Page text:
First, with the U.S. Government running multi-trillion-dollar deficits, the notion that spending is anything but wild and wasteful is a fantasy in itself. For Krugman to claim that the government is involved in an austerity program is ridiculous, but here it is:
Suddenly, creating jobs is out, inflicting pain is in. Condemning deficits and refusing to help a still-struggling economy has become the new fashion everywhere, including the United States, where 52 senators voted against extending aid to the unemployed despite the highest rate of long-term joblessness since the 1930s.So, because of a vote regarding a relatively small amount of unemployment compensation funds, suddenly the government is going bare bones. Please.
Many economists, myself included, regard this turn to austerity as a huge mistake. It raises memories of 1937, when F.D.R.’s premature attempt to balance the budget helped plunge a recovering economy back into severe recession.
Second, the depression within a depression in 1937-38 did not come because FDR decided to balance the federal budget. Instead, as Robert Higgs noted in this 1997 paper in the Independent Review, while the Federal Reserve System raised interest rates slightly, nonetheless the real problem came from the White House and its continuing attacks on private capital. Higgs quotes historian Elliot Brownlee, who wrote:
...the tax reform of 1935–37, more than any otherFurthermore, FDR made it clear after his re-election in 1936 that he was going to tax businesses into oblivion. As Prof. Higgs notes:
aspect of the New Deal,…stimulated business hostility to Roosevelt.…
[B]usiness opponents of New Deal tax reform charged that Roosevelt’s taxes,
particularly the undistributed profits tax, had caused the recession [of 1937–
38] by discouraging investment....
Although historians emphasize the president’s defeats with respect to taxation in the late 1930s, contemporary businessmen must have appreciated the reality of increased taxation: in fiscal 1940, with the depression still lingering, the federal government collected 57 percent more total revenue than it had in the prosperous year.Now, I don't expect Krugman to understand this point, because to him, private capital spending is no different than government spending, and if "capital is on strike" (as FDR declared), then if government makes up the difference through borrowing and printing money, it is just as good. This is something that an economist -- even a Keynesian -- should recognize as being silly.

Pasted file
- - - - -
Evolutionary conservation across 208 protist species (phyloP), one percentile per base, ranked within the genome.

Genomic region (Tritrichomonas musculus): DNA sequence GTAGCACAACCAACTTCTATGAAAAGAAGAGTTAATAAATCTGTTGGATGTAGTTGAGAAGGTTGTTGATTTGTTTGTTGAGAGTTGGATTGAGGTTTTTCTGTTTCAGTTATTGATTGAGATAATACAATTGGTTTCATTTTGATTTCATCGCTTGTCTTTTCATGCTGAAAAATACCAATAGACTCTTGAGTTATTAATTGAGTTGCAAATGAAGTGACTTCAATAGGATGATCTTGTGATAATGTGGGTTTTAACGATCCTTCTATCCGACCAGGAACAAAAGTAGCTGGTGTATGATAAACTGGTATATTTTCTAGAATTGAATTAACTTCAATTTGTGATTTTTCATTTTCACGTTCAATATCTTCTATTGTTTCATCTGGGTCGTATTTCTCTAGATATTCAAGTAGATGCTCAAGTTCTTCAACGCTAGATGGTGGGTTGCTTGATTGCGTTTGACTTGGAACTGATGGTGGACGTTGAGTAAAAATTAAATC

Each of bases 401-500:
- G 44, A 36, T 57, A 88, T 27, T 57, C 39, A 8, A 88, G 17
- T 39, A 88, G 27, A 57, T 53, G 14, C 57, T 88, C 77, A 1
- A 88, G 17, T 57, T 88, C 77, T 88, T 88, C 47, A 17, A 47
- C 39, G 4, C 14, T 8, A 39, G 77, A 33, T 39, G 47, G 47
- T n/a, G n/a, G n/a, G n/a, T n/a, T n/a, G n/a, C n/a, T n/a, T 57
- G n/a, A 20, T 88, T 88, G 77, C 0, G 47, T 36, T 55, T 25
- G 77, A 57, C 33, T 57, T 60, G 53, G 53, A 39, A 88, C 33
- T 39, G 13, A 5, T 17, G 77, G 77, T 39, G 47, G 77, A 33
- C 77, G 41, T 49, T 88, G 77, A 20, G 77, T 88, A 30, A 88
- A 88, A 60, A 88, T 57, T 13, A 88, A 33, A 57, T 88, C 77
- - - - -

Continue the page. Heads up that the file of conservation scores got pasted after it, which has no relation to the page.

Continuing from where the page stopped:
However, as I read Krugman, I have come to realize that he sees absolutely no difference in government spending and private capital expenditures. Assets really ARE homogeneous, in his view, and there are no real economic fundamentals. Of course, he also wants to demonize anyone who disagrees with him by declaring that anyone who thinks that government spending is out of control is doing ONLY because he or she hates poor people and wants others to suffer. Krugman in his own words:
In America, many self-described deficit hawks are hypocrites, pure and simple: They’re eager to slash benefits for those in need, but their concerns about red ink vanish when it comes to tax breaks for the wealthy. Thus, Senator Ben Nelson, who sanctimoniously declared that we can’t afford $77 billion in aid to the unemployed, was instrumental in passing the first Bush tax cut, which cost a cool $1.3 trillion.First, "tax breaks for the wealthy" is nothing more than political talking points, and I have an aversion to academic economists acting like political operatives. Second, Krugman assumes that any cuts in tax rates have as their ONLY effect the lessening of revenue. There are no benefits at all, only costs.
This is interesting, as Krugman is saying that any money spent or invested privately, then, carry absolutely no benefits to anyone except the people whose taxes are cut, and that those benefits are completely offset by pain inflicted on others. This is not even economics; it is nothing but political leftism.
I wish that governments actually WOULD go on real programs of slashing spending and reducing its burden. What I find from Krugman, however, is that he views government spending and taxation as a net plus, but private investment and spending is only a cost. So, why should there be any private spending and property at all? If we are to follow Krugman's logic, then the state should take over everything. Then we could be prosperous like the Cubans and the North Koreans!
The government's "mistake" of the 1930s was not balancing its budget. No, its "mistake" was believing that government could control private enterprise, raise taxes, and increase the burdens that governments place upon individuals, and somehow out of that would rise prosperity. Apparently, Krugman continues to perpetuate that myth.